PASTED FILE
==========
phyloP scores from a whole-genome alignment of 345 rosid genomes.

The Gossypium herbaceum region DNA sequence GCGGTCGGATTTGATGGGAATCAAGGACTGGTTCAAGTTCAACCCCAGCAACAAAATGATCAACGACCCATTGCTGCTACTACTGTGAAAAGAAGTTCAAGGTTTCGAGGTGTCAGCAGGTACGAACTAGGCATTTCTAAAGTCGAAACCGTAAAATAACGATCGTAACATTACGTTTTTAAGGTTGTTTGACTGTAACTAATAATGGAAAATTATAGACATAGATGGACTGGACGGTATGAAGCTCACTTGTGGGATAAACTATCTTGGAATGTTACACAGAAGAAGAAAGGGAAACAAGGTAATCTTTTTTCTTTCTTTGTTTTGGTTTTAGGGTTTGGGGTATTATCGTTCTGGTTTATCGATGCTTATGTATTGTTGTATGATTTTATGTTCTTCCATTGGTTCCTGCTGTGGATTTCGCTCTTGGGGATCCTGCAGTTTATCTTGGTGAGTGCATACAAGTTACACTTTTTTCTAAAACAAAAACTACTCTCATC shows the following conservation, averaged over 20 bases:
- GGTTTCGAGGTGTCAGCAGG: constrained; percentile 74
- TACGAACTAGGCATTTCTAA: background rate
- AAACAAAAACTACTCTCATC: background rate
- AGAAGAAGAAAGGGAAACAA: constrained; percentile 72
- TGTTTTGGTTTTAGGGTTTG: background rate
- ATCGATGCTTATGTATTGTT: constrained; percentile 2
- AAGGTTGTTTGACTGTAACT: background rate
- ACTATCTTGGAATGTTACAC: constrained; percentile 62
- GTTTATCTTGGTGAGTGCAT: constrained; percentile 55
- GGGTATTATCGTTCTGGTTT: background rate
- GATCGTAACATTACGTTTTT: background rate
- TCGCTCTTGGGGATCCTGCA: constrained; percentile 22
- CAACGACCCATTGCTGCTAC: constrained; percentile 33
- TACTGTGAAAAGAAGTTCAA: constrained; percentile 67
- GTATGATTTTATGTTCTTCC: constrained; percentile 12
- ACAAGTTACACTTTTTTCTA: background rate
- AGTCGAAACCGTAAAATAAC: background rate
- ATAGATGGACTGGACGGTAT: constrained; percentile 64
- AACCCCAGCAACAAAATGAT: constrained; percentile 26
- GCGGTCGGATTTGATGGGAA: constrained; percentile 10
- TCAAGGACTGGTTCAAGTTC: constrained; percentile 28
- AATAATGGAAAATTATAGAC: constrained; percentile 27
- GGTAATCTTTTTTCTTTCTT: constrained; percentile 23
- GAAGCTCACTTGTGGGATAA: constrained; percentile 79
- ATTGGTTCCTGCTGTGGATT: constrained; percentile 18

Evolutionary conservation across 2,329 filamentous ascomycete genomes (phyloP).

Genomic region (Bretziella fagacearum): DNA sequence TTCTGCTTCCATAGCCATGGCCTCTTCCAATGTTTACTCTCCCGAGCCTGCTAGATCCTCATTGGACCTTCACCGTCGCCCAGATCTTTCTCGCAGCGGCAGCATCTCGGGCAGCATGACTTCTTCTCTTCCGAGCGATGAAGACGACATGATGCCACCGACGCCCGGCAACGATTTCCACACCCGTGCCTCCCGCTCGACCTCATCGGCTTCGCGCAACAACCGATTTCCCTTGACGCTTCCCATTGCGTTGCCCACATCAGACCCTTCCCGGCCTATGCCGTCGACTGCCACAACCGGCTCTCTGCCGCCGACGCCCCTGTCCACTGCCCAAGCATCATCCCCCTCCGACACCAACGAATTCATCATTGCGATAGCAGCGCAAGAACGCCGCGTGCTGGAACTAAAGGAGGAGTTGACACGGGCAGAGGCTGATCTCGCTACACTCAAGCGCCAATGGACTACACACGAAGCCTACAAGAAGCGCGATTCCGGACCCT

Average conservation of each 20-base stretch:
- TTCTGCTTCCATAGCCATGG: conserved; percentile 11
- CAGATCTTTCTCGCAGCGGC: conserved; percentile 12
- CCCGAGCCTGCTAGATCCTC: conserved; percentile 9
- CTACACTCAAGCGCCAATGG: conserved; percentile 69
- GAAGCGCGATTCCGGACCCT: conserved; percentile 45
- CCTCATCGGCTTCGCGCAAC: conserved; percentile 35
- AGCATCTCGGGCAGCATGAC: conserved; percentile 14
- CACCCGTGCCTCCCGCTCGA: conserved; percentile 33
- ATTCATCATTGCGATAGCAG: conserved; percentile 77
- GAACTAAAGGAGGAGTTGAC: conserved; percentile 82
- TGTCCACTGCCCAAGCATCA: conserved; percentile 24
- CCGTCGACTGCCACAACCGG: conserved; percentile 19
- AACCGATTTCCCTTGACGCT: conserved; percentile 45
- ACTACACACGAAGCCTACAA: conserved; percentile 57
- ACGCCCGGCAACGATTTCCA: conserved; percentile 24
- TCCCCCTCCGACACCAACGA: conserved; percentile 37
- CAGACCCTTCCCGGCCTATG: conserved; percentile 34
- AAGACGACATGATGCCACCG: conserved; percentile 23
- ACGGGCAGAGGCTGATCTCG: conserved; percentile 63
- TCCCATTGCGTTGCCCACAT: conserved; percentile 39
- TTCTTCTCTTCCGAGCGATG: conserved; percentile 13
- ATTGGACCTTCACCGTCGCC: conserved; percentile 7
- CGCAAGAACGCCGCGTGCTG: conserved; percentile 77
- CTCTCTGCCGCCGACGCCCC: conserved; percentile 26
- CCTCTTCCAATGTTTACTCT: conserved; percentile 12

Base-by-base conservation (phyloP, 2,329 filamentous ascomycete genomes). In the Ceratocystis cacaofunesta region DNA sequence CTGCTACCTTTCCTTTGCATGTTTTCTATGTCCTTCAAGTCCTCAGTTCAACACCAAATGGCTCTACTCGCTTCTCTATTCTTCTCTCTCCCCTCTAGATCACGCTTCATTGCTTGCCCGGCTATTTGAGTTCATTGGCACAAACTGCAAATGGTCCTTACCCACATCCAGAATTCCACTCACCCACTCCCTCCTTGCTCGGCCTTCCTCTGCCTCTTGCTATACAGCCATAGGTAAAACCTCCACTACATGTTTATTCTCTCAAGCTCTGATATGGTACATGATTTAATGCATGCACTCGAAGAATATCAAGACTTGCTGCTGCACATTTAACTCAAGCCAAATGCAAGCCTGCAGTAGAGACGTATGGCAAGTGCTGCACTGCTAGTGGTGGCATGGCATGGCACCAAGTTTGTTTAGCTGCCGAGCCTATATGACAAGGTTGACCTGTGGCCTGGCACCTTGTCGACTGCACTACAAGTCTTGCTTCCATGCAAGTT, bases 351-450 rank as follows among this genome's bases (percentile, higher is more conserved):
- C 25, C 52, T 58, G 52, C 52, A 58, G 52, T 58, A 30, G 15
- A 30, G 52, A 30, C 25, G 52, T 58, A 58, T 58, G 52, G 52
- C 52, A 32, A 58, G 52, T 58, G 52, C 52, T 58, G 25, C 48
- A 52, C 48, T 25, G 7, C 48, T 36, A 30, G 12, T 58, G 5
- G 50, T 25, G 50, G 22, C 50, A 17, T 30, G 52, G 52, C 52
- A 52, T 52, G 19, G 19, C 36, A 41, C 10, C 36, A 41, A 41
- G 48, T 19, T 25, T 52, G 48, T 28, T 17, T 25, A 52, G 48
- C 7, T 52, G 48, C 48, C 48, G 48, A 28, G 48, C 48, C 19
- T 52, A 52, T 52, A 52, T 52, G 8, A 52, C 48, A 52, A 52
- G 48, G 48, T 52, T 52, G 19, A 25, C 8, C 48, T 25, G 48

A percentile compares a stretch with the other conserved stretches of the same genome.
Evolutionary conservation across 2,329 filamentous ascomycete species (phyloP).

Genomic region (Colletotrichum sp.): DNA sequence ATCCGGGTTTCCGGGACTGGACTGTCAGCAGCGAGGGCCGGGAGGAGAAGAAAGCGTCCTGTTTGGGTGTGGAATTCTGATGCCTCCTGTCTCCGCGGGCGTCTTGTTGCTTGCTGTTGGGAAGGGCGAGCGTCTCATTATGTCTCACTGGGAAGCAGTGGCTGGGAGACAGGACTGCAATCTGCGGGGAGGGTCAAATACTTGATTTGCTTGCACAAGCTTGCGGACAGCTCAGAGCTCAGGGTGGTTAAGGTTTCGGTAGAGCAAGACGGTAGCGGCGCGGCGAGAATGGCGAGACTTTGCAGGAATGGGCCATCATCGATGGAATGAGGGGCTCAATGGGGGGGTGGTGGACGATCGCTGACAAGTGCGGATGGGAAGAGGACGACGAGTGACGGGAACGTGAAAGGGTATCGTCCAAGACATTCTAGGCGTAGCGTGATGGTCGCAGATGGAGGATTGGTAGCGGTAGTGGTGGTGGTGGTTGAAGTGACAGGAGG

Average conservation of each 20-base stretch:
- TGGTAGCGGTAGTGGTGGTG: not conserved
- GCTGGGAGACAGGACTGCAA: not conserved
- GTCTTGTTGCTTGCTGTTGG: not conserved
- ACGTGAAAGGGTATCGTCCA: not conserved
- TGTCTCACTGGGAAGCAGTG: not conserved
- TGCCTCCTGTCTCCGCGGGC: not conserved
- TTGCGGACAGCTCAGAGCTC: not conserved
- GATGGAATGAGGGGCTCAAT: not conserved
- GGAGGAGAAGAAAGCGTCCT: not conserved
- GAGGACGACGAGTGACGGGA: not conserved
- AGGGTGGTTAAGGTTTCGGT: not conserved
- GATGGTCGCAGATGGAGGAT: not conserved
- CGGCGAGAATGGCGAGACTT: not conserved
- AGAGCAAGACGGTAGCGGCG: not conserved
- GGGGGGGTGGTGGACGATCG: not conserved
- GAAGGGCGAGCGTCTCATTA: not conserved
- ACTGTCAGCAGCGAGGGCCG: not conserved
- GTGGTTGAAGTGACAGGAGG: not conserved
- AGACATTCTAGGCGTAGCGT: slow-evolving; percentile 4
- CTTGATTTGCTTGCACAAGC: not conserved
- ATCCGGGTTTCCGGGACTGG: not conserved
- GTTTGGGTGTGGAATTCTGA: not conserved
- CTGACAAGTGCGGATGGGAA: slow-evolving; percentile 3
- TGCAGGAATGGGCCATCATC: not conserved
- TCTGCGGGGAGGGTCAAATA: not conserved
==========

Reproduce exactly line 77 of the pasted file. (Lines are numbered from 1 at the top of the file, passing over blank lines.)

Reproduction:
- TTGCGGACAGCTCAGAGCTC: not conserved